The Clean Air Act (CAA) requires each state to develop a state implementation plan, which establishes air quality objectives and regulations that the state will follow.
Community Impact Assessment is a process that helps us understand how a proposed transportation activity may impact the local communities and the individuals within them.
Missouri has a long history of farming. MoDOT minimizes its impact to Missouri’s farmland in order to help preserve it for the present and for future generations.
Floodplains provide a number of important functions in the natural environment. MoDOT avoids or minimizes encroachment into floodplains whenever possible in order to preserve these values for the future.
The National Environmental Policy Act (NEPA) calls for all environmental protection requirements and enhancement goals to be completed as part of a coordinated review process.
Public concern about noise led to federal legislation in 1970 that authorized the use of federal-aid highway funds for measures to abate and control highway traffic noise.
Public Lands Consideration
MoDOT considers the impact on using public land in the planning process, and then attempts to minimize and mitigate when impacts are unavoidable.
Hazardous and Solid Waste
MoDOT frequently encounters properties containing hazardous and nonhazardous solid wastes. MoDOT specialists evaluate project corridors for waste sites, provide management and oversight of waste sites acquired, and monitor projects for compliance with applicable laws and regulations.
MoDOT considers the impact its projects will have on threatened and endangered species, which includes potential impacts to rare plants, animals, critical habitat, and unique natural communities.
MoDOT is responsible for implementing control measures to prevent the excessive release of sediment and pollutants into nearby waterways whenever one acre or more of land is disturbed for roadwork.
MoDOT evaluates every project and determines whether the project could have a negative impact on any waters of the U.S. including wetlands, streams, and special aquatic sites.
As good stewards of the environment, MoDOT strives to be environmentally conscious with all of its transportation projects. Also, in order to comply with national and state environmental legislation, MODOT is mandated to consider the potential impacts of its projects on our state’s natural and social resources. Legislation such as the National Environmental Policy Act (NEPA) of 1969 was passed in response to growing public concern for the environment. NEPA establishes a national policy to protect the environment, which includes the assessment of potential environmental impacts of all major federal actions.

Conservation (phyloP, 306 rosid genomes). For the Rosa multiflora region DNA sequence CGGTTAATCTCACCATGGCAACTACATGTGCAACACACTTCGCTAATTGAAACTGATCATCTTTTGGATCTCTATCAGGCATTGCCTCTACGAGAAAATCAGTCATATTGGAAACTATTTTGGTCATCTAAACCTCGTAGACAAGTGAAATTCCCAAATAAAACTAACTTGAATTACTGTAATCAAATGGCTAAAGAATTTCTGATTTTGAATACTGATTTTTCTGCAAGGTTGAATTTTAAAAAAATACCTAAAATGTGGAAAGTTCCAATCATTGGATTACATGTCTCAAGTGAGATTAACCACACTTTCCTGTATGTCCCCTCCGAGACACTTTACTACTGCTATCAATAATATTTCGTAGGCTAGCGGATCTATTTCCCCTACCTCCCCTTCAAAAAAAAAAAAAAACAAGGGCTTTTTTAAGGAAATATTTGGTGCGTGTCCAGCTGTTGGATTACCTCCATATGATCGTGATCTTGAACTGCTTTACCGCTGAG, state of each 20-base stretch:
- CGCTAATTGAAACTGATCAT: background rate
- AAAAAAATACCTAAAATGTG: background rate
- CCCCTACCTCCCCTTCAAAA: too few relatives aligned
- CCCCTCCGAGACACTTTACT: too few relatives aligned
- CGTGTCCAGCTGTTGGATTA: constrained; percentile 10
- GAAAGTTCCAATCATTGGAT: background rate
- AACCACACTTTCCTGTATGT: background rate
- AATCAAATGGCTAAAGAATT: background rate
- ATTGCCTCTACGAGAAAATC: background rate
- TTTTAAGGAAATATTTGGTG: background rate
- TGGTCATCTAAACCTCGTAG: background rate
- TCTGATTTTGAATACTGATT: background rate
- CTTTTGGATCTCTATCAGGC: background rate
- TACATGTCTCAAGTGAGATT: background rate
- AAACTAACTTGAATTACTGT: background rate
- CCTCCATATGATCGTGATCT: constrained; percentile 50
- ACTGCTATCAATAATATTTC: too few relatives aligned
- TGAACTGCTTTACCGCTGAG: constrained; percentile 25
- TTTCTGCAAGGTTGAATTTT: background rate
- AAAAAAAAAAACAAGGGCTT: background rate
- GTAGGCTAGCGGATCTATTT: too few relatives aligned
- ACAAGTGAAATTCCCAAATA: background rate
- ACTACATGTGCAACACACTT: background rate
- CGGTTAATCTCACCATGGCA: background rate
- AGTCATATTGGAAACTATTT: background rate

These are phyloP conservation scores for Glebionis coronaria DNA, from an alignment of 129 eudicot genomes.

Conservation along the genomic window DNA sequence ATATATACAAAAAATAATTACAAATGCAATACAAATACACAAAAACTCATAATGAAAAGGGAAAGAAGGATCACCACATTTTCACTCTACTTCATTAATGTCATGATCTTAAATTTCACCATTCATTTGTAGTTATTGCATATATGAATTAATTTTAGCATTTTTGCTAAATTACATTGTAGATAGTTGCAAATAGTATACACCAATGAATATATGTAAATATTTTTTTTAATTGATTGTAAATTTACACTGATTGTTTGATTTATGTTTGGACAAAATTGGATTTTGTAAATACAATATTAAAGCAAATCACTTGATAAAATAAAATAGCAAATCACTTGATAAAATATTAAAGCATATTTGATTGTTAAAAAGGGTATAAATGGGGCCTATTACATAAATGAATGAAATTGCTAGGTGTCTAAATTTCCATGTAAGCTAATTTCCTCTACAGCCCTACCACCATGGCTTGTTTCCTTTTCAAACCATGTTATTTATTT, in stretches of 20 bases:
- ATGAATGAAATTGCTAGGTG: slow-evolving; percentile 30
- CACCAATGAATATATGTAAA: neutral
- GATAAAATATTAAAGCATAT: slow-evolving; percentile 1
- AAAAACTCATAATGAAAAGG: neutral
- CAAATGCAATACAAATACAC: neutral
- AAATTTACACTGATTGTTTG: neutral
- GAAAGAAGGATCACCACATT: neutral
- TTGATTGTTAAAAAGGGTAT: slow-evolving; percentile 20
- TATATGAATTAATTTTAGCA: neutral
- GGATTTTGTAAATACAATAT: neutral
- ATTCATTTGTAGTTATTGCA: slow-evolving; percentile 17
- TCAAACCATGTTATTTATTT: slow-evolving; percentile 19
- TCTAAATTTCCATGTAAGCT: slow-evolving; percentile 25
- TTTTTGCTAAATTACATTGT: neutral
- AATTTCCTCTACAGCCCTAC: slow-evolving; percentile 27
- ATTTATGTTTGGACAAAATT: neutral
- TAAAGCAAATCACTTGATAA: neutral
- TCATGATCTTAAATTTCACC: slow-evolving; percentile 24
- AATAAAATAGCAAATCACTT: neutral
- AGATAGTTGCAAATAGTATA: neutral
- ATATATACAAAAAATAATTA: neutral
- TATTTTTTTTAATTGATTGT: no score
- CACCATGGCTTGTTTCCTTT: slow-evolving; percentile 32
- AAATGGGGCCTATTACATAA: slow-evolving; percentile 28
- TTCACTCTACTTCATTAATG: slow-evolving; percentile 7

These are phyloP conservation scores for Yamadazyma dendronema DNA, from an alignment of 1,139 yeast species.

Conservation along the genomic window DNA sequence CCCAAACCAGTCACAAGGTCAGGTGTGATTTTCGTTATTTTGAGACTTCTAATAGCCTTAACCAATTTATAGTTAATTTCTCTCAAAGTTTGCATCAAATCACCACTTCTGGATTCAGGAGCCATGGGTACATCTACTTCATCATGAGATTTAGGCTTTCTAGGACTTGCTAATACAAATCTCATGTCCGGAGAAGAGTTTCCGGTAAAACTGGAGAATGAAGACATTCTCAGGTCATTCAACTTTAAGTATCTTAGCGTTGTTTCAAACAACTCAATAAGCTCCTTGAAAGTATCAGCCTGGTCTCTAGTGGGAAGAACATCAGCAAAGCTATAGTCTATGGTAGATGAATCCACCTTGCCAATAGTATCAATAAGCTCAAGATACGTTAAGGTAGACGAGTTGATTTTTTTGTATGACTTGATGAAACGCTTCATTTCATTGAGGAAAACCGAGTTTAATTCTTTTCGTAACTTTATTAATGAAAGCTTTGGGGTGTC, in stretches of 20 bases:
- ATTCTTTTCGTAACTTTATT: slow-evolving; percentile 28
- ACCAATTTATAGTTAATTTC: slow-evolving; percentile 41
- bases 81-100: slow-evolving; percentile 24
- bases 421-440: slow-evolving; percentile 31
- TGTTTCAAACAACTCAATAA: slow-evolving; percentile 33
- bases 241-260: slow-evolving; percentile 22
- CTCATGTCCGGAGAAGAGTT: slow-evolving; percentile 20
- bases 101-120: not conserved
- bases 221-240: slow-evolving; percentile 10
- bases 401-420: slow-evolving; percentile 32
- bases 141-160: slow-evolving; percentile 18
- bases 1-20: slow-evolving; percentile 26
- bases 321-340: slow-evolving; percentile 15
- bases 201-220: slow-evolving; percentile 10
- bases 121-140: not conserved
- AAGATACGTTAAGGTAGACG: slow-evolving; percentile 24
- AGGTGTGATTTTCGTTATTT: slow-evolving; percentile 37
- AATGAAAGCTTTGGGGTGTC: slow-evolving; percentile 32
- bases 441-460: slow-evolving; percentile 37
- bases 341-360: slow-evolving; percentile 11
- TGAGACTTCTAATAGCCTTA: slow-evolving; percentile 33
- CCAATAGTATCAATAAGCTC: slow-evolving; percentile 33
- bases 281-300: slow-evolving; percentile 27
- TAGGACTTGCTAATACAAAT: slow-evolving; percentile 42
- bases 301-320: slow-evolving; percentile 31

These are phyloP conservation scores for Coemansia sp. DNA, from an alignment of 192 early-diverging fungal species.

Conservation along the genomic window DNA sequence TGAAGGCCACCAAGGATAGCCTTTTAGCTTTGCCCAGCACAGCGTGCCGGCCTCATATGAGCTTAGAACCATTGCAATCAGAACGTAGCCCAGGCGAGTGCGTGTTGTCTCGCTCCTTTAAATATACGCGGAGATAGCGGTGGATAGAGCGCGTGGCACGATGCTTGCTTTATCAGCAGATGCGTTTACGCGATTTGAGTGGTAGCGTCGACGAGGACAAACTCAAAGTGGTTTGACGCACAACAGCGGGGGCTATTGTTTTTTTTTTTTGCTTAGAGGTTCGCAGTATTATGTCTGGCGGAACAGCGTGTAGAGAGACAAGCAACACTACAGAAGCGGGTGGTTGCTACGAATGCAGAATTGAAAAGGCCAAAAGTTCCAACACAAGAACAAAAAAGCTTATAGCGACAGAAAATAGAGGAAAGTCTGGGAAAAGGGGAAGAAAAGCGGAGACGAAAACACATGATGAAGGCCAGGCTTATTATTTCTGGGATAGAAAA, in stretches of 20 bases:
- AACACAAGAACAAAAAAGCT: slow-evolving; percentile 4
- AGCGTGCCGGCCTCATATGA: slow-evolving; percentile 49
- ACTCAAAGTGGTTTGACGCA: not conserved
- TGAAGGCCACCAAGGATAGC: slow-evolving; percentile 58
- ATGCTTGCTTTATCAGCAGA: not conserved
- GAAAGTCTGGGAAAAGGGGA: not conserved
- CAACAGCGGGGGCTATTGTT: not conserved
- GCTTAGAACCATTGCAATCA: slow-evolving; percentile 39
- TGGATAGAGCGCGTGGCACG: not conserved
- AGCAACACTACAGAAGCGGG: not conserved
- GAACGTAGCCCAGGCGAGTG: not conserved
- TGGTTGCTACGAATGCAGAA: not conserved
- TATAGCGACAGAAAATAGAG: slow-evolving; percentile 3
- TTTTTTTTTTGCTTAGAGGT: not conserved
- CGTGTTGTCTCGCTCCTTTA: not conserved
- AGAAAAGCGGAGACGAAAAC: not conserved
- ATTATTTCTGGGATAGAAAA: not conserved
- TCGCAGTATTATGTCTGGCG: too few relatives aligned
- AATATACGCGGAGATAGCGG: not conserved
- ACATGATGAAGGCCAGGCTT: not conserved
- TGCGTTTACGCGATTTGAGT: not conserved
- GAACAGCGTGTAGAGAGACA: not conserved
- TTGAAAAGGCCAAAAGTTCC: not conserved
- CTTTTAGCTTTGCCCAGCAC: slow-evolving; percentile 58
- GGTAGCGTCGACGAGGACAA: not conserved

MoDOT’s staff of natural and social science specialists are responsible for evaluating the impacts of all transportation projects on Missouri’s diverse array of natural resources. Those resources include: floodplains, wetlands, sensitive species, farmland, air and water quality, and wildlife habitats. MoDOT personnel also address concerns relating to noise and hazardous wastes. Furthermore, the Federal Highway Administration has established additional requirements for the protection and enhancement of resources such as publicly owned parks, recreation areas, and wildlife and waterfowl refuges. MoDOT must also consider all social and economic impacts of its projects on the human environment. After completing their environmental assessments, staff specialists will assist MoDOT's district personnel in avoiding, minimizing, or mitigating project impacts on the natural and human environment.